Recently a tester from Chennai named Debasis recieved a surprise comment from James Bach on his blog and that must have made him one of the happiest tester for the day.

Another Indian tester who has blogged with real passion is Shrinivas Kulkarni . He is a Senior Test Manager in iGate, Bangalore. He gets James Bach to comment on his blog on a regular basis.

Remain passionate and blog!

Start blog and let me know your link after you write a couple of posts. Even today, I keep visiting the blogs of those testers who have started after looking at mine, to see if they have posted something new although they themselves do not seem to visit their own. That is the kind of encouragement I can offer you too.

As I realize that Brazilian testers too have become my regular readers, I equally encourage them to start blogging.

Invent your own way or writing and blogging, what rule applies to you does not apply to me.

Thanks and Regards,

Pradeep Soundararajan

(Anything on testing there is - pradeep.srajan@gmail.com , At least I reply, "I don't know")

Thursday, November 23, 2006

Test Consulting in 2007 by Tester Tested!

Hi Reader,

In 2006 many of you who popped into my blog were able to return with a satisfaction of learning something.

2007 is approaching and what is in store for you from this blog?

Yeah, I have something more exciting and wonderful learnings to share with you.

Pradeep, how are you confident about that?

Yeah, I am positioning myself as an Independent Test Consultant in 2007

How does that benefit Indian Testers or any tester for that matter?

I am a good enough tester and I have helped many testers, coaching them online and through face to face meetings. I have held a peer conference kind of stuff in Bangalore that encouraged testers to meet, interact and learn from each other. As I am on my own now, I got the freedom to coach and learn from you all out there.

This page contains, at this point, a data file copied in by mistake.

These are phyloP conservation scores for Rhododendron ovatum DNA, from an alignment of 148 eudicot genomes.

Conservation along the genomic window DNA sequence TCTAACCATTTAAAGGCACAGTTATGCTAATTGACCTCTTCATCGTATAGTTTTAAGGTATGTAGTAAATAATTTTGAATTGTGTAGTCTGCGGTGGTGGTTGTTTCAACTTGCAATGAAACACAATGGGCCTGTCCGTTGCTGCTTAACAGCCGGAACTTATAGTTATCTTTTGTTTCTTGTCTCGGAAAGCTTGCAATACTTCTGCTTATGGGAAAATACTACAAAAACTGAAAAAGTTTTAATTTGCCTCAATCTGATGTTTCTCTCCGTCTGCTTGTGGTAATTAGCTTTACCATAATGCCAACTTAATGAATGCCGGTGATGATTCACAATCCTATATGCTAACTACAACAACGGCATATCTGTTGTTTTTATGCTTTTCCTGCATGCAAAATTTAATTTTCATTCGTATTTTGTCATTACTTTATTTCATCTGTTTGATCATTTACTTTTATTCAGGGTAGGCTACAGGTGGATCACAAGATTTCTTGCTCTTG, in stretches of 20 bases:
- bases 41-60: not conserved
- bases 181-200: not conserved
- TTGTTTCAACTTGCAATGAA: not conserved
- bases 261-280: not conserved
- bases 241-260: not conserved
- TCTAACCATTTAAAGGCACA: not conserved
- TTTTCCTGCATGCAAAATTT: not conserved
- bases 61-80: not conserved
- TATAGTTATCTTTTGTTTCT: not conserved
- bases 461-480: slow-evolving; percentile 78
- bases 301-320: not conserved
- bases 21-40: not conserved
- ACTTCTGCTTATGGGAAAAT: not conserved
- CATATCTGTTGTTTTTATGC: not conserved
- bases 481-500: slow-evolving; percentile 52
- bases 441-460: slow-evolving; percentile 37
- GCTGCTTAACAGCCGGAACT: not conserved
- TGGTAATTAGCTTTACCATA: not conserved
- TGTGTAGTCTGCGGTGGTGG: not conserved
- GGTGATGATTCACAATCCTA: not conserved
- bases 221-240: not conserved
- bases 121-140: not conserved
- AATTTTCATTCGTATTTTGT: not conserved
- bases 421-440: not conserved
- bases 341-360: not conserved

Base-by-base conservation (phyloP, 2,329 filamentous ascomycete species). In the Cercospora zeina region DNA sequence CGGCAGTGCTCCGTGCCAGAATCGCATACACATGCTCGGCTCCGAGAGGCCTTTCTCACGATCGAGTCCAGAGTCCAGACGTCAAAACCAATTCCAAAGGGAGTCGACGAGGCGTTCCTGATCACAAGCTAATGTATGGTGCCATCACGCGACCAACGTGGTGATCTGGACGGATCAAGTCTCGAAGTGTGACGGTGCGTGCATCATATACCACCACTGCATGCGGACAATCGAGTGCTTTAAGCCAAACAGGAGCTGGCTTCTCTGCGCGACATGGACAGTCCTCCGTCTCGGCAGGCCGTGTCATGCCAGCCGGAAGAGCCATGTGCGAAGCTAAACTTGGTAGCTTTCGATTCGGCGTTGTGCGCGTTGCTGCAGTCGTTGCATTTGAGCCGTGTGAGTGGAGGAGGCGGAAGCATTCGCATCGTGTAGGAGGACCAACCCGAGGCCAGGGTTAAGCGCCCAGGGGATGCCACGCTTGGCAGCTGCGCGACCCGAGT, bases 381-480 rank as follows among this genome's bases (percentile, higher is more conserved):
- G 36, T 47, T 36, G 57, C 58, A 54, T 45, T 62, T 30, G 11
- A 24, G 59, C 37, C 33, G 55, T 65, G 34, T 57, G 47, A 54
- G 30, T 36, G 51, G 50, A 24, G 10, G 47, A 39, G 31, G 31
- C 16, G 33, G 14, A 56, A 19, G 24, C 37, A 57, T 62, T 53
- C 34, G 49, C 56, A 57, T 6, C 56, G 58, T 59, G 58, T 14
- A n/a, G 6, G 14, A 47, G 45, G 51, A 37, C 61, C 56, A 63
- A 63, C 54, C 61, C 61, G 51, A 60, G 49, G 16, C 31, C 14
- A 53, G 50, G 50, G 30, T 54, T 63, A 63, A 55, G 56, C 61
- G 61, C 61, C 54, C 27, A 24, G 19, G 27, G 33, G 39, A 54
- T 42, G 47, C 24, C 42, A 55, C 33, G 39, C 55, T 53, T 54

So, coaching is your only service?

While coaching is one of them, I love testing assignments and exercises that challenge me as a tester, so if you or your company is interested in making me test your products, analyze it, profile it and add further value to the product, I do it with great zeal.

There are a whole lot of things, I can do for you when it comes to testing.

Can we have your profile to share it with our management to let them know, you are "good enough"?

Yes, sure. Save a copy of this pdf - Pradeep Soundararajan - Profile June 2007 and pass it on to your management.

I am an individual, what services can I get from you?

No worries, I would love to help any tester who wants to better himself as a tester since coaching such testers help me better myself too. I learn from anyone and anything and moreover, I practice the things I learned.

If you are an individual from any place in India, team up with other testers which makes the cost cheaper.

I think I know better than you, what should I do?

Great! Irrespective of who you are, I like to learn from you.

Does this kind of a consulting thing works in India, while it is working in Western countries?

Yes, it works! (provided we try)

How do we get in touch with you?

pradeep.srajan@gmail.com or +91-98451-76817 ( haven't you looked at my profile yet?)

Thanks and Regards,

Pradeep Soundararajan

Thursday, November 16, 2006

Yahoo! we crashed the Messenger

Hi Reader,

On November 13th 2006 9:30 PM IST, I noticed Prashant Kumar online in Yahoo! Messenger. Prashant is a passionate tester working in Bangalore and I've known him for the past 6 years, since we both are from the same batch of engineering and we lived nearby.